基尔在迈阿密郊外经营着一家律师事务所。他曾经收售数家企业，还写过一本书《祖母讲故事：商业多样化寓言》（Tales My Grandmother Told Me: A Business Diversity Fable）。尽管他的商场经历相当丰富，但他还是常常回想起孩提时从祖父母那里学到的经验。小时候，每年暑假他都会去祖父母开的杂货店玩。这家杂货店位于牙买加莫尼格小城的中心，向工人们出售鱼、肉类、大米、糖果、三明治和苏打水。祖母还会卖冰淇淋，甚至在晚上经营一个小酒吧。
雅虎公司（Yahoo）前高管蒂姆•桑德斯现为作家和咨询师。他把祖母比莉在感恩和自信方面的洞见和经验写进了自己的新书《今天我们很富有》（Today We Are Rich）。
宾夕法尼亚大学沃顿商学院（the University of Pennsylvania Wharton School）领导力与变革管理研究中心（the Center for Leadership and Change Management）主任迈克尔•尤西姆表示，高级经理人不会耗费太多时间谈论家人和家族轶事，但家人对他们的影响是巨大的。他说：“我遇到的很多人，他们的家人和先辈为人处世的方式对他们现在的人生观影响非常大，这让我印象颇深。”
Some people turn to a mentor or maybe even a boss for management insights. Others look to Peter Drucker's books for pearls of business wisdom. Atlanta-area attorney A. Wayne Gill counts on the wisdom of his grandmother.
Gill runs a law firm outside Miami; he's bought and sold a few businesses and he is the author of Tales My Grandmother Told Me: A Business Diversity Fable. Despite his considerable business experience, he often recalls lessons he learned while at his grandparents' general store in Jamaica, which he visited in the summers as a child. The store, which was located in the town center in Moneague, Jamaica, sold fish, meat, rice, sugar, sandwiches, and sodas for workers. His grandmother offered ice cream and even ran a small bar in the evenings.
"She was just such a central figure," Gill says. She served as the sales person, and the deal maker, managing figures in her head and creating an ideal business environment.
Gill's grandmother was all about diversification. She bought land and a couple of gas stations. Gill followed her model by moving into public speaking and minority business consulting.
His grandmother, known as Doris (her real name was Irene Macosta) also taught him to deal fairly with vendors and other business people. "My grandmother was already practicing win-win," he says, which to him means being strong in your negotiations but not going overboard. Suppliers always wanted to do business with her, he recalls. Now, when he's negotiating: "If I get a little less, if I make the other guy happier, we can have a long-term deal, and treat each other with trust and respect."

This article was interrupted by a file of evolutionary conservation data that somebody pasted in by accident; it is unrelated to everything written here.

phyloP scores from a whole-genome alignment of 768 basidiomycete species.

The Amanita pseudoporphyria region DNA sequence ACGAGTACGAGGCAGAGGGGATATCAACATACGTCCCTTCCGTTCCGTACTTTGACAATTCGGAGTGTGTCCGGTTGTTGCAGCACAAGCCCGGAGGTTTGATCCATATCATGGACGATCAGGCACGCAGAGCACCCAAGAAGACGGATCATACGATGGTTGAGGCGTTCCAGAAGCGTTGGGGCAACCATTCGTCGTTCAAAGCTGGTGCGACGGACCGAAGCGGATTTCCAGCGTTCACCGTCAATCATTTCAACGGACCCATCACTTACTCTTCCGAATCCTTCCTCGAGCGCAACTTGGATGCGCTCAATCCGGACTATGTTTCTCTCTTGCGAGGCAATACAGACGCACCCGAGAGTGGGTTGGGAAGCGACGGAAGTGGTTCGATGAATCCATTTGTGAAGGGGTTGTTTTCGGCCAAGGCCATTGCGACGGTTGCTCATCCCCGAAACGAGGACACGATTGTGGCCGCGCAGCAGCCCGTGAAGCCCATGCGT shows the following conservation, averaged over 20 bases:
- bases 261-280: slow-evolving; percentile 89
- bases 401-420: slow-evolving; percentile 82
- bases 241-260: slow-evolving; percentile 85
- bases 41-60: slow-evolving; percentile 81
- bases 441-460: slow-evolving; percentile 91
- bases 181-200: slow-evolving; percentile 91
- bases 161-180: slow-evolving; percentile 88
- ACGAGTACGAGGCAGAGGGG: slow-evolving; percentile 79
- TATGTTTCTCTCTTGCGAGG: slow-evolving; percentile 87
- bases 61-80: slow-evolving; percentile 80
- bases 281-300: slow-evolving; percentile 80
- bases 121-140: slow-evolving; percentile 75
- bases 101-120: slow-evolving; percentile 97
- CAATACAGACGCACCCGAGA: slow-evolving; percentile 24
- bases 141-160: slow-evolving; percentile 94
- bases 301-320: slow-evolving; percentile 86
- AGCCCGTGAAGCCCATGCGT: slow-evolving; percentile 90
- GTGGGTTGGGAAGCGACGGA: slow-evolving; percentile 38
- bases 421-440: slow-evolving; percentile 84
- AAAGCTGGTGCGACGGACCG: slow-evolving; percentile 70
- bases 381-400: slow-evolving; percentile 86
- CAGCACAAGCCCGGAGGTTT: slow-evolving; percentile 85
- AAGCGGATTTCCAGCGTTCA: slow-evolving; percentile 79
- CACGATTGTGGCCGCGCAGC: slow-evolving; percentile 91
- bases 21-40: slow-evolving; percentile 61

A silent army of grandma disciples?
Gill is far from alone among executives who refer to their grandmothers as leadership guides, whether her name was Estee Lauder or Louisa.
Tim Sanders, a former executive at Yahoo and currently an author and consultant, weaved his grandma Billye's insights and lessons on gratitude and confidence into his latest book, Today We Are Rich.
"She taught me confidence, and with confidence I could do anything at all," says Sanders. "I understand where it started. I'm challenging other gurus and biz authors to 'fess up' on their grandmothers' contributions." Sanders says that he runs into half a dozen people a week who refer to their grandmother as a source of business inspiration.
Executives do not spend much time talking about their family and family histories, but their impact is considerable, says Michael Useem, director of the Center for Leadership and Change Management at the University of Pennsylvania Wharton School. "I've always been impressed in how many people I encounter -- how much the family, their ancestors did what they did and influenced how they think about life now," he says.
Sometimes it's grandma or grandpa, and other times it's an ancestor going back several generations. When Useem asks people who participate in his leadership programs which leaders they most admire, he often hears Nelson Mandela or PepsiCo's Indra Nooyi or the recently deceased Steve Jobs. Around 10 to 15% refer to their parents, which is an extension of grandparents' influence, Useem argues.
Cultivating a grandmother's business sense
It may seem like a quaint idea in an era of constant change, where we receive a barrage of management insights and ideas via Twitter, blogs, and other sources. Leaders today must understand international finance and world economic crises, changing social media platforms and evolving societal tastes and trends. So how can grandma's ideals or sampler-stitched wisdom really resonate amid such a dense business landscape?